1. What does Euphiletus’s testimony suggest about the roles both men and women were expected to play in Athenian society in general and within the home in particular? Women were defined by their roles as daughters, wives, and widows, women were closely supervised and had limited legal and political rights. Women were expected to take care of the children in the family and do household work that was not done by a maid. Men were typically the protector of the household, therefore the male would sleep on the ground floor in order to react in the event of an intrusion or emergency.
2. How did these expectations shape the physical geography of domestic space as revealed in the overhead views of a Greek house? Most women spent a significant portion of their lives segregated in their own quarters, usually on the second floor of the house to limit access to the street. Typically, men’s quarters were on the first floor, intended in part of prevent unsupervised meetings between women and men from outside the family. This idea of men and women living on separate floors emphasized the differing gender roles in Greek society, men were the protectors and women cared for the children.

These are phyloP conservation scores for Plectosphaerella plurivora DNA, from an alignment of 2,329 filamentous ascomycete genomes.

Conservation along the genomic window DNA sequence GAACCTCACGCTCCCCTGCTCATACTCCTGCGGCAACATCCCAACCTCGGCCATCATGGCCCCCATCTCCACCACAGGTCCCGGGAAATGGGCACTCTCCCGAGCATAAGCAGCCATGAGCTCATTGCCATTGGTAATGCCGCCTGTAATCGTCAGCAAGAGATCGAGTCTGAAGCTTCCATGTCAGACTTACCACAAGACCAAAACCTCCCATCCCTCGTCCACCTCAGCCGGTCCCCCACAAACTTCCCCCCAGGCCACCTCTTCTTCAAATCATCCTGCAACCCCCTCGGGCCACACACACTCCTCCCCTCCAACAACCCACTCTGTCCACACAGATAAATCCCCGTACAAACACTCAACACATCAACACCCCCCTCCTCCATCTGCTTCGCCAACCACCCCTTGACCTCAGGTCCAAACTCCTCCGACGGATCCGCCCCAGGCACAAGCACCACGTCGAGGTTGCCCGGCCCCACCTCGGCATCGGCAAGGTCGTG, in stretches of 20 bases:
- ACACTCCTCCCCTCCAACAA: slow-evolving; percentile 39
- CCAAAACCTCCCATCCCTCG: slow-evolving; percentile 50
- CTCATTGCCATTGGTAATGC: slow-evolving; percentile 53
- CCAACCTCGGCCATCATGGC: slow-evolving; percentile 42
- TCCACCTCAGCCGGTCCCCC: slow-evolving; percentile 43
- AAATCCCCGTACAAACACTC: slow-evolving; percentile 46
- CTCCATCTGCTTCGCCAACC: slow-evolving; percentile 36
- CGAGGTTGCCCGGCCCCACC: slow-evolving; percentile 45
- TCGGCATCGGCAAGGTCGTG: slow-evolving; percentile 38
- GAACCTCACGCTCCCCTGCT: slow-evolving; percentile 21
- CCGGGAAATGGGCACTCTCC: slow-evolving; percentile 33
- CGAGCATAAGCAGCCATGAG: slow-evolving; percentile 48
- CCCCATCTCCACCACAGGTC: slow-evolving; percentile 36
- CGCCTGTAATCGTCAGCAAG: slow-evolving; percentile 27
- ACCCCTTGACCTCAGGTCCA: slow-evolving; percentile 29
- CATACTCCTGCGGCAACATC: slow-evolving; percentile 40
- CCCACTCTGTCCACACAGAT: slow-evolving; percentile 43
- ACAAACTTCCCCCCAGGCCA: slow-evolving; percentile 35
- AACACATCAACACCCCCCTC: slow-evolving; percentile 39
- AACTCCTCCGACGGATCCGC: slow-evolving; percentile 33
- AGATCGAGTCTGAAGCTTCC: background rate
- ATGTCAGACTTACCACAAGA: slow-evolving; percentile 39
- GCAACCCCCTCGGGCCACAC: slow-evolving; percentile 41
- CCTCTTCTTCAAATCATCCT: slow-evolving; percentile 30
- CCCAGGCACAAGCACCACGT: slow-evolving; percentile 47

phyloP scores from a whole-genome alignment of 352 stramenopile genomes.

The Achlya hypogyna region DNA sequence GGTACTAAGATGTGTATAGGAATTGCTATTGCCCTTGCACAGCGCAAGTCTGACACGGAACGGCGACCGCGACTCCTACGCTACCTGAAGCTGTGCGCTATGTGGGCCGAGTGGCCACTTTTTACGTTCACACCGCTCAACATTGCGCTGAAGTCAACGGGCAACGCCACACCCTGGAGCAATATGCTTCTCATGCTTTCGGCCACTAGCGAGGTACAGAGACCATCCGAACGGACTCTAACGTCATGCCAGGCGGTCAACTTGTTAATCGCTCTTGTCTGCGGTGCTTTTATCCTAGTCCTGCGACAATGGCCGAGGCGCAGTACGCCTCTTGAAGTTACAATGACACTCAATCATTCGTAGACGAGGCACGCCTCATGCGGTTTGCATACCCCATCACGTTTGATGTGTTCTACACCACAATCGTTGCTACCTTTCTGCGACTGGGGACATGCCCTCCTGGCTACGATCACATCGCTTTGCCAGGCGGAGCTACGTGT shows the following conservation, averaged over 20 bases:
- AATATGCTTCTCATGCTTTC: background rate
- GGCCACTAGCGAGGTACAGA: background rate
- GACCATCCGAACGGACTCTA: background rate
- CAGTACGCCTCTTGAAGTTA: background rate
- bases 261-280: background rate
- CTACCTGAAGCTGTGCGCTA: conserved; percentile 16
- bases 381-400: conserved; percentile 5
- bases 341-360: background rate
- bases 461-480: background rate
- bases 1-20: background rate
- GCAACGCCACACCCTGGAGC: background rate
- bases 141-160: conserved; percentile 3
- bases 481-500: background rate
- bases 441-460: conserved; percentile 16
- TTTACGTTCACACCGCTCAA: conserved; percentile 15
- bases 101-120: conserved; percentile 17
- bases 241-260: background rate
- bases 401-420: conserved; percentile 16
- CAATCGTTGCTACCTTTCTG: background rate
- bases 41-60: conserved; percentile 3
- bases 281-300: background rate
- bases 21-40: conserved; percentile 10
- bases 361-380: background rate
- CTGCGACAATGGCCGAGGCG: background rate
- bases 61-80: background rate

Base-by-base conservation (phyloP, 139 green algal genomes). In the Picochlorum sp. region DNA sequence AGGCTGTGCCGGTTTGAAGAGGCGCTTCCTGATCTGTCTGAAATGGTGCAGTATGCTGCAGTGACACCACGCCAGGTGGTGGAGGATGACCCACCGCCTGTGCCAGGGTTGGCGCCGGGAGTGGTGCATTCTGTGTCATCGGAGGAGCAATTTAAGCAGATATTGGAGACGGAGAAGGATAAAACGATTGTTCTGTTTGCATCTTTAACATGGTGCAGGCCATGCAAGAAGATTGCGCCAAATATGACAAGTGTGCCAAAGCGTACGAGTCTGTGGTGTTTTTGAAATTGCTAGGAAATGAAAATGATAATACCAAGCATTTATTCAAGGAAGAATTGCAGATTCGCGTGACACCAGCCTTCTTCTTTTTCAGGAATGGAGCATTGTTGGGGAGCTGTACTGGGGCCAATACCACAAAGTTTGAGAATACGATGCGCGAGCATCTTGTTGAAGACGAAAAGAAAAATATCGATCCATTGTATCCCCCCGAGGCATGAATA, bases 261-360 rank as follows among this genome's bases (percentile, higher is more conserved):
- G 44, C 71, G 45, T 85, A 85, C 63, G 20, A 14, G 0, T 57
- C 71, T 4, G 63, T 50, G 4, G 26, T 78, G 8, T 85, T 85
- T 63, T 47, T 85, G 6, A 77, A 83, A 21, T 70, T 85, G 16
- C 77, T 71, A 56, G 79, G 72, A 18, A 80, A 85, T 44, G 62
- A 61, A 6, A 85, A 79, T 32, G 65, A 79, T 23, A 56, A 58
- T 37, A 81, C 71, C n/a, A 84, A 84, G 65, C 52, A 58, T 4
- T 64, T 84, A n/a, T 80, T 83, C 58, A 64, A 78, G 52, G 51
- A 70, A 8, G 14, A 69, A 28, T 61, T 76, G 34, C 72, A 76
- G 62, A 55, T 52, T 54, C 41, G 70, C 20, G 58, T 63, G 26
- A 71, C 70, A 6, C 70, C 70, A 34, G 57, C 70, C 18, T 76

3. According to Euphiletus, why did his wife cross the boundaries of this geography? How did this set the stage for his woes? According to Euphiletus, his wife crossed the boundaries of the domestic space’s geography so that she could better care for her child without having to go to a different floor. It was his idea to put her on the first floor, regardless of the ideas in Greek culture about protection and keeping the women away from access to the streets. This set the stage for his woes because he gave men the opportunity to come and seduce his wife. It would be harder for him to catch his wife in the act of infidelity if she was closer to the door.